Experiencing Diversity in Toronto: Daily Reflections of RESPECT Program by Osaka University Students

The following are selections from the daily report of the Osaka University students’ experiences in the 9-day intensive program written by 3 Master’s students, Nagisa Matsumoto (philosophy), Takaya Hayashi (cultural linguistics), and Yiqiong Wang (cultural linguistics). It was written originally in Japanese as a means of sharing their experiences with their fellow students in Japan, but since it is a good representation of the thoughts and discussions provoked by the program, we have decided to reproduce the report here in English.

Translated by Stephen Choi (MA Program, EAS), Asako Masubuchi (PhD Program, EAS), and Vincent Tu (4th year B.Com, Rotman Commerce)

DAY 1: Shifting Gears into a Different Mode of “Diversity”

On our flight to Toronto, we were sitting in groups of 2 or 3 in various parts of the cabin. One by one, we began to engage in conversation with adjacent travelers. I could hear excited echoes of Okinawan dialect, lively voices of smooth flowing English, and someone discussing life issues with a Canadian person who happened to be sitting in the next seat.

Then the Japanese lady sitting beside me and I started a conversation. “Oh, you’re studying diversity. My friend teaches diversity at a graduate school in the U.S., but I thought Japan was behind in that sense and students in Japan didn’t study that.” Her life, she said, comprised of traveling the different countries of the world as her heart desired and was now headed to Cuba.

Seeds of conversation arose from the word “kyōsei (multicultural coexistence)” and she talked about her impressions of Isreal (religion was life itself), Chernobyl (thought of 3.11 in Japan), Macedonia (socialism remained in the city and it was beautiful), Kosovo, Jordan, Palestine, etc. “Toronto sounds great in that way. I’m jealous. Please do some good learning there for the future of Japan, since you’re so young.”

For those of us in the RESPECT program, the Toronto trip corresponds with the time when we all need to give shape to our own proposed research projects, so the topic of our own conversations was limited to each person’s research, and although our bodies were headed toward Toronto, there was an odd feeling of disconnect as our minds lingered on the research we left in Japan.

But arriving at Toronto and seeing the streets lined with various restaurants serving food from many different countries, we were able to slowly shift gears to being in the multicultural city, Toronto.

(Matsumoto, April 27, 2017)

DAY 2: Where Japanese and English Intersect

“You will be making a lot of comparisons in the next several days. Comparison is fundamental to the ethnographic method. I’d like you to remember its significance,” Professor Shiho Satsuka taught us in the beginning of today’s orientation.

Two tips:

1. Reflect on the frameworks you are using when you are making comparisons. Be critical about the measure you and others are using and be careful not to use simple stereotypes.
2. Your body is the tool for analysis. What you observe and feel in the interaction are the data for ethnographic analysis. Do not ignore your own body. The things you feel with your body are very important.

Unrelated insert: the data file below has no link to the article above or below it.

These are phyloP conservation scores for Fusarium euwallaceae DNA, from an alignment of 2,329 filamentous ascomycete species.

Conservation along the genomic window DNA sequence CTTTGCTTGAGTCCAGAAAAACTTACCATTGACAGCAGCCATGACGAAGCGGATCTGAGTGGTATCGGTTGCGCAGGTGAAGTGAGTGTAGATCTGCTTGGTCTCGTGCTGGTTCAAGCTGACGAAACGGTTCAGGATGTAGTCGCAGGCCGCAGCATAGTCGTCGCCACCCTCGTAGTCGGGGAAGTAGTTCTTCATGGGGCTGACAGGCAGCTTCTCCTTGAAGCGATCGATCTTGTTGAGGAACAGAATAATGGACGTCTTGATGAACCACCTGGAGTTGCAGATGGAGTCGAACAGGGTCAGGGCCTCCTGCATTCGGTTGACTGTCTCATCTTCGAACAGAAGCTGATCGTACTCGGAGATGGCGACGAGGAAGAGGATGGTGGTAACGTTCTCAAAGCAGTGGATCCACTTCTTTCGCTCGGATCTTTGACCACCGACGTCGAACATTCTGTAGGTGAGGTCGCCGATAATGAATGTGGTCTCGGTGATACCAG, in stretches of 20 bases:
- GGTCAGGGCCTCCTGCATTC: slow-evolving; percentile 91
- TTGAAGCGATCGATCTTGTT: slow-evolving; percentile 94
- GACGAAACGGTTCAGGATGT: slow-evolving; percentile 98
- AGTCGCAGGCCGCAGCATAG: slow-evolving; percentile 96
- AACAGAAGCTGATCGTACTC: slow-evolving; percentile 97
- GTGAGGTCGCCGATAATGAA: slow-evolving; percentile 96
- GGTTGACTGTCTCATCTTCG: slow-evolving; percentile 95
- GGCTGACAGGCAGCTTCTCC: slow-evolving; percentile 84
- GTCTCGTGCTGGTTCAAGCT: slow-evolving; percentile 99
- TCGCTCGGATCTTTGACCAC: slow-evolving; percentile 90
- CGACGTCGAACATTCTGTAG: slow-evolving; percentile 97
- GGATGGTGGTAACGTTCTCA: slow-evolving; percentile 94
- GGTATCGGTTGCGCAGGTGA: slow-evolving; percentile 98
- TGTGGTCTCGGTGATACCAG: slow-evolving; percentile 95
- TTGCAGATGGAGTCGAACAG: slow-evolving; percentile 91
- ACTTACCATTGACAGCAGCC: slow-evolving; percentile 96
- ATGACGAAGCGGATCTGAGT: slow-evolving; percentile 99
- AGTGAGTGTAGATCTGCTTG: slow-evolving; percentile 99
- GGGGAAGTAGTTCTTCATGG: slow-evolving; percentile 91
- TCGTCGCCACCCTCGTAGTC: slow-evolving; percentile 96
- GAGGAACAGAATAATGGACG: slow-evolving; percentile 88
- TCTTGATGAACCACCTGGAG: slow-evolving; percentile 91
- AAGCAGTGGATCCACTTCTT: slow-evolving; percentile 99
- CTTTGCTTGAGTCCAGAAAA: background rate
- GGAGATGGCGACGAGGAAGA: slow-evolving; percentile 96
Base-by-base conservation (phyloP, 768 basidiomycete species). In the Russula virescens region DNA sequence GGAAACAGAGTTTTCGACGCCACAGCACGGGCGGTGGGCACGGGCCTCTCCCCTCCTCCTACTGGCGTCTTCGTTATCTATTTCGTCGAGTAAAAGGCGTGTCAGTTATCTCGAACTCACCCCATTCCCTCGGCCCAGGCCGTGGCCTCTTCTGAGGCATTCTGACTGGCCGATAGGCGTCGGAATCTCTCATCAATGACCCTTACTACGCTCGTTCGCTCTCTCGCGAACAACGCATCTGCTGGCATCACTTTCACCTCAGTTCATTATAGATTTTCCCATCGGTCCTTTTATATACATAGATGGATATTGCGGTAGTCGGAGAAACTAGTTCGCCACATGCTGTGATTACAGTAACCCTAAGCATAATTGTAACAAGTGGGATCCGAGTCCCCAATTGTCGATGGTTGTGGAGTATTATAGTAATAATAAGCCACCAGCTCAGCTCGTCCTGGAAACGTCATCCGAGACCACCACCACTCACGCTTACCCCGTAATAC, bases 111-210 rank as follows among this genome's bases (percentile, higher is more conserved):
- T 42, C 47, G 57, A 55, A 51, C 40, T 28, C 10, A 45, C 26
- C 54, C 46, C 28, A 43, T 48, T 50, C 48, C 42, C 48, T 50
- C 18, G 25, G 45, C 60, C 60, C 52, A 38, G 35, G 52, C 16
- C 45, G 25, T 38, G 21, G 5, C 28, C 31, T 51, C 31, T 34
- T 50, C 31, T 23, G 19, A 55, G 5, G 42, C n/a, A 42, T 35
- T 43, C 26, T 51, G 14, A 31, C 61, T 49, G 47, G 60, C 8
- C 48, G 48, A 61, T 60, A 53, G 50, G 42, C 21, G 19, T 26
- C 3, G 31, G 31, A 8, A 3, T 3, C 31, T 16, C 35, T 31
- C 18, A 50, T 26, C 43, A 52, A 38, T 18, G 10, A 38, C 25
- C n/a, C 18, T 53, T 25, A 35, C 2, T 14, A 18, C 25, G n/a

“Stay healthy and active. Analysis begins from there.”

In Japanese, we use the word, “kyōsei (coexistence or cohabitance)” when exploring issues of diversity, which is not quite the same as the English word “multiculturalism.” During the student orientation meeting, Masters and PhD students at UofT introduced their research using the word “multiculturalism.” In exchange, we introduced ourselves and explained our research using the word “kyōsei.” The juxtaposition of these terms triggered discussions about differences in the meaning and understanding of the notion of kyōsei.

“Kyōsei” concerns
• Seeing the inter-relationship among multiple people.
• Supporting the ability for non-native speakers to participate in society.
• Respecting racial minorities linguistically and politically.
• Raising awareness of various backgrounds of children (such as foreign citizenship, disability, and single-parent household) in the field of education.

Various different views on kyōsei were introduced. Sejong believes that grade school teachers should acquire better understanding of LGBT, and that an educational environment without competition is necessary for a kyōsei society. Chiori thinks maybe kyōsei begins with families, among each of the family members. Hiro suggests that thinking about the concepts suitable to the specific situation and historical context in Japan itself is kyōsei, as the Western concepts (such as multiculturalism) may not necessarily fit Japanese society. Also, the idea of kyōsei with natural disaster” was introduced. (Does it mean coexistence between natural disaster and human beings or human coexistence under natural disasters?)

I was surprised to realize that, even among us, each person’s way of thinking about “kyōsei” is different. But the questions raised by the UofT students will help us to see things we were unaware of before.

When we use the word “kyōsei” in Japan, we tend to assume we share an understanding of its concept. But when we try to explain it in English to people who don’t share the understanding, can our assumed understanding be sustained? How can we express our instinctive understanding of kyōsei here in Toronto? I am sure our understanding of multiculturalism will deepen as we try to explain “kyōsei.”